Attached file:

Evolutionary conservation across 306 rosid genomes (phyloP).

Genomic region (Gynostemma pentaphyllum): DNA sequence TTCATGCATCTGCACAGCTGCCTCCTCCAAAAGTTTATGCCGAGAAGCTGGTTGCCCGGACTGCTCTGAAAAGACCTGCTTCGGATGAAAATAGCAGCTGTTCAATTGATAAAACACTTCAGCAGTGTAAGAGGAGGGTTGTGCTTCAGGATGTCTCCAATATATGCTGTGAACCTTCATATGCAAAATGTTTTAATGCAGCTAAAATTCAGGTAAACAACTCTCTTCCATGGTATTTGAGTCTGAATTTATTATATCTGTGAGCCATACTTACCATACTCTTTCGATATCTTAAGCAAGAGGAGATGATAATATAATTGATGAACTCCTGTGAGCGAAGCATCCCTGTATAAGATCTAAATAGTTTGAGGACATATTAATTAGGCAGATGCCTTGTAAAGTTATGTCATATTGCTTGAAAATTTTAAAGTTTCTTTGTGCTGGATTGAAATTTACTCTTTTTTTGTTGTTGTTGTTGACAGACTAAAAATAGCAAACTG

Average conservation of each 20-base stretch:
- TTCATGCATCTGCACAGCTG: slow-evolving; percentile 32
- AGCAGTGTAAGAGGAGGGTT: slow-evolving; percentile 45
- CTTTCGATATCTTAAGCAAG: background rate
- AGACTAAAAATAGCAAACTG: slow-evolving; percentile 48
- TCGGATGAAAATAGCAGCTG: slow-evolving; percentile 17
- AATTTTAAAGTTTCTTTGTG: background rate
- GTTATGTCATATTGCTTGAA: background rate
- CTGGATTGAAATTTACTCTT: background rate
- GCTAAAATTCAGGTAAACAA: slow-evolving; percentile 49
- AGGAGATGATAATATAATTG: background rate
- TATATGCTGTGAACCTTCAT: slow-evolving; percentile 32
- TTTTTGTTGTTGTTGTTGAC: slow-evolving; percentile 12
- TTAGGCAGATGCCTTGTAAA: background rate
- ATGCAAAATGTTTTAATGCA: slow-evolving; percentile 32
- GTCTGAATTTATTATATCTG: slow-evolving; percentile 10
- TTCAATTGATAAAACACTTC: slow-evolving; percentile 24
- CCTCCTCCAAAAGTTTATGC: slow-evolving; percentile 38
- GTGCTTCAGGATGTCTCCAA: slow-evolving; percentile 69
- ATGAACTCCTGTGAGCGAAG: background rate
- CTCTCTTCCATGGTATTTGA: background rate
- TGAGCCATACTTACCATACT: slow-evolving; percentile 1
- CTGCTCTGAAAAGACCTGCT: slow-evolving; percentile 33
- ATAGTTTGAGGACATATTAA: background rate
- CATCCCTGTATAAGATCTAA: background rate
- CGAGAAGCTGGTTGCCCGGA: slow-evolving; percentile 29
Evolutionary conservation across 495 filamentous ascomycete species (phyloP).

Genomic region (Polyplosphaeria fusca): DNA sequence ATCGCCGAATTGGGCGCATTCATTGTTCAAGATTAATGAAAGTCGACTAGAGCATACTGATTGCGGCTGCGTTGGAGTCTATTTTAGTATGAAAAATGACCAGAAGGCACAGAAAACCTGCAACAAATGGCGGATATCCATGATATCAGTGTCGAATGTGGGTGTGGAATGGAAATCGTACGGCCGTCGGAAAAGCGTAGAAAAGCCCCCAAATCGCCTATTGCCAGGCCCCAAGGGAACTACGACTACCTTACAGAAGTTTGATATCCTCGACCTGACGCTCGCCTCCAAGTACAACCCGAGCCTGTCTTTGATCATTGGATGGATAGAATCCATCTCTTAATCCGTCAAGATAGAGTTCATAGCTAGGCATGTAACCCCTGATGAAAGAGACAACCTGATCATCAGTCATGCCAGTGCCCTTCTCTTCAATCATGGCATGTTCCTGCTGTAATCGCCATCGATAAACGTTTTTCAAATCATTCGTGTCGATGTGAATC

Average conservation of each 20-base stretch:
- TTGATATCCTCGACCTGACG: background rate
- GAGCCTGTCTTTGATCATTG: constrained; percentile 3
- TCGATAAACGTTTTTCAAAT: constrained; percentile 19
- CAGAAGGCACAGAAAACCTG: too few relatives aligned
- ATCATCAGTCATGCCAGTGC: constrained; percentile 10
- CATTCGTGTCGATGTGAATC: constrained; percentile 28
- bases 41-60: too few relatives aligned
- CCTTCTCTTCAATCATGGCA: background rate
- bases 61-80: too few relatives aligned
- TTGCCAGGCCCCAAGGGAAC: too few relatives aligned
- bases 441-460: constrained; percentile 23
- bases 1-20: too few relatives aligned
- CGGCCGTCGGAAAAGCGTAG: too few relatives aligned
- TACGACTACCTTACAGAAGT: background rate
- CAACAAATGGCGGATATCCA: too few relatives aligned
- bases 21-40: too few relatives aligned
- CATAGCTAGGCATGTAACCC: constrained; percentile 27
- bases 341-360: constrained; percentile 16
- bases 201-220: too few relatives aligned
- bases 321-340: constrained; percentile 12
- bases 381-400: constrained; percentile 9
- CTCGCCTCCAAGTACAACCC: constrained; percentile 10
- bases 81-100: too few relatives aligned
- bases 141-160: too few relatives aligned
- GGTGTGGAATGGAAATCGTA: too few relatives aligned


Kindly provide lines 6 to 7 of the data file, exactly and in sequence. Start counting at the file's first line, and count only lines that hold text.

- CTTTCGATATCTTAAGCAAG: background rate
- AGACTAAAAATAGCAAACTG: slow-evolving; percentile 48